High on Modern and Contemporary Art
Went on a road trip with mom to see the major heavy hitters of Modern and Contemporary at the High Museum of Atlanta. From Pablo Picasso to Andy Warhol, the show started with the Spanish Cubist and ended with the American Pop Artist. Beyond the big names, we see this evolution of fine art depicting everyday objects. After this cut, I give you my thoughts and why I think so.
Picasso’s Night Fishing at Antibes felt very reminiscent to Guernica. Very dreary. Painter and Model felt full of color and almost Mondrian in its execution. Green Still Life felt so naturalist, which shows how diverse and talented Picasso revealed in his work. Still Life with Liqueur Bottle gave off this wild vibe in its execution. Looking at 1908 Landscape, I could imagine Picasso’s hand. Wide Eyed in 1901 and Self Portrait felt medieval and alive in its brushstrokes. His Rose Period felt naturalist but the eyes from Two Acrobats with a Dog look similar to the eyes to The Women of the Avenue. I felt this sense of sadness and a plaintive feel.His sketches range from simple to complex. Nude Before A Statue shows how he wrestles with the simple versus natural.
The Henri Matisse section showed the artist’s diverse range of sculpture, prints, and paintings. Male Model had thick paint that turned the man’s face into a monkey. However, I felt that this section did not showcase his best work. I never did like the way he handled color in some paintings. Paintings such as Dance and Goldfish with Sculpture. Too light and washed out for me. Maquette for Nuit de Noël and his covers show a better handle on color. The color scheme of Woman with a Veil and Interior with a Violin Case create this lovely and somber atmosphere. The black birds and people left a nice touch. When I walked to the Constantin Brancusi section, I felt great joy at seeing his work in person. I always thought he had a knack for making beautiful shapes. They also had Bird in Flight on display. Talk capturing the abstract in the most exquisite and elegant way.
The Mondrian room gave me this thought. In an alternate universe, would Piet take up a job in making maps? Or as I think now, architectural designs? His clean and straight lines made me consider these ideas. His precise execution in creating His Church Facade shows cleverness with its very few curves. The Fernand Leger section emphasized more on Still Lifes than his usual portraits of voluptuous women. Propellers and The Baluster shows an interest in machines. We did see Three Women, his most remembered work. The Giorgio De Chirico section displayed his quiet Surrealist touch. The Enigma of the Day, The Nostalgia of the Infinite, and The Song of Love depicts these beautiful but lonely environments.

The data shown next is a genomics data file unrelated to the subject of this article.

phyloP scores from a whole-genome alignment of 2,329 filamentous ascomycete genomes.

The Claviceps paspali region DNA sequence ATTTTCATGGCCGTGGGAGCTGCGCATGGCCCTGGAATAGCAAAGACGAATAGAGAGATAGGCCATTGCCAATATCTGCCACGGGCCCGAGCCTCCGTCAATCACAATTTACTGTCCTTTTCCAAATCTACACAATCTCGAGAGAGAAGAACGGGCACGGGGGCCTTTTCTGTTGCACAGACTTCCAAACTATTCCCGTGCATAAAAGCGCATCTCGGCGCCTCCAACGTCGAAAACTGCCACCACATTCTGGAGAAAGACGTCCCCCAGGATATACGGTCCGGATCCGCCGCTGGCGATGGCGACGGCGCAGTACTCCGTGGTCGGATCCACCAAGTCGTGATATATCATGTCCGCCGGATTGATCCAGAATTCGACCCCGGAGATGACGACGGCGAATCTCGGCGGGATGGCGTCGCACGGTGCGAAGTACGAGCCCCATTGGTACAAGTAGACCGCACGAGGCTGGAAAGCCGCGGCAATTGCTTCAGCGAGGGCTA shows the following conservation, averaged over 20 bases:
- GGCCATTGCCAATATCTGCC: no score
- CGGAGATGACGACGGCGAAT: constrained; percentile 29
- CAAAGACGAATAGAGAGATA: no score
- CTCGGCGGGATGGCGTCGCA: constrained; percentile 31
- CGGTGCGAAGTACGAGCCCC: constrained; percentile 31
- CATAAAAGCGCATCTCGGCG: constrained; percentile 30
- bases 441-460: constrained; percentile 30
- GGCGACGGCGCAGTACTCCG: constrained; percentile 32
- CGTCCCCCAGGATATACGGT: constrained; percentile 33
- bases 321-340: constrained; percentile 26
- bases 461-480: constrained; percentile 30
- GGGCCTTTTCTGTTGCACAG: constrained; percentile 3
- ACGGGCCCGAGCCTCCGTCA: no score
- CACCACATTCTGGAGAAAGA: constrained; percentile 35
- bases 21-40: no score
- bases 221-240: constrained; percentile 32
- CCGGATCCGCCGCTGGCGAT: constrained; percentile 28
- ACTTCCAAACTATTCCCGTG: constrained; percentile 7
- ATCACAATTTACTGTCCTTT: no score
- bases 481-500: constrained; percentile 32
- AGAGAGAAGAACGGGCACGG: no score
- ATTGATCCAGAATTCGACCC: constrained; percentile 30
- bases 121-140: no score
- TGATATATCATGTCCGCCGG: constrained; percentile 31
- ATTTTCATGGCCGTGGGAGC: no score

The Marcel Duchamp section has his own room and the High put together a great multimedia experience with his films and prints. We saw many variations of his LHOOQ work such as L.H.O.O.Q. Shaved. Shaved for me represents this hilarious joke by Duchamp. He appropriates the Mona Lisa in a hilarious way, and then tweaks it again to show how easy one can reproduce another person’s art. These variations almost act as a precursor to Andy Warhol’s multiple prints. I also found Sonata very pretty. Designs for Chessmen act as a reference to his chess playing years. In Advance of the Broken Arm continues with his theme of ready-made appropriation. They also had a Joan Miro section. His paintings Still life 1 and 2, Kitchen Tools, Person Throwing a Stone at a Bird and Dutch Interior 1 shows Miro’s talent for creating these warped monsters. Now that I think about it, Miro’s style reminds me of Hieronymus Bosch. Also, I think the use of everyday objects in art connects Duchamp, Miro, and Warhol. I felt disappointed in the Louise Bourgeois section. They had works such as Quarentania and a sketch of Saint Sebastian, but I do not think this show fully captured her talents.
The Jackson Pollock section left me with mixed feelings. They had Number 1A, 1948, Gothic, Shimmering Substance, and Free Form on display and I did not know what to think. I like his use of purple in Gothic. I enjoy reading his life story, but not really his work. I loved the Alexander Calder room. He almost captures drips and it feels so playful. It shows this interest with science. I loved Little Creatures and Flying saucers. Romare Bearden had his own place. Similar to Bourgeois, he has this token status. Not big, but they had a few of his works. I enjoyed the Jasper Johns section. Summer 1985 had a spectral figure surrounded by American flags and Mona Lisa. Similar to other artists on display, they draw a fine line between kitsch icons and fine art icons.
The Andy Warhol section had its own room. I must say, the Brillo boxes, the S&H green stamps, Before and After, and his home movies felt very personal. I felt as though I walked around his house.
The downside? This Artclix app that allowed people to photograph the art left me with disappointment due to the sketchy availability of the wireless connection.
Posted on February 11, 2012, in Art History Reports: Lectures, Museums, et cetera and tagged Andy Warhol, Constantin Brancusi, Fernand Leger, Giorgio de Chirico, Henri Matisse, Joan Miro, Louise Bourgeois, Marcel Duchamp, Pablo Picasso, Piet Mondrian, Romare Beardan. Bookmark the permalink. Leave a comment.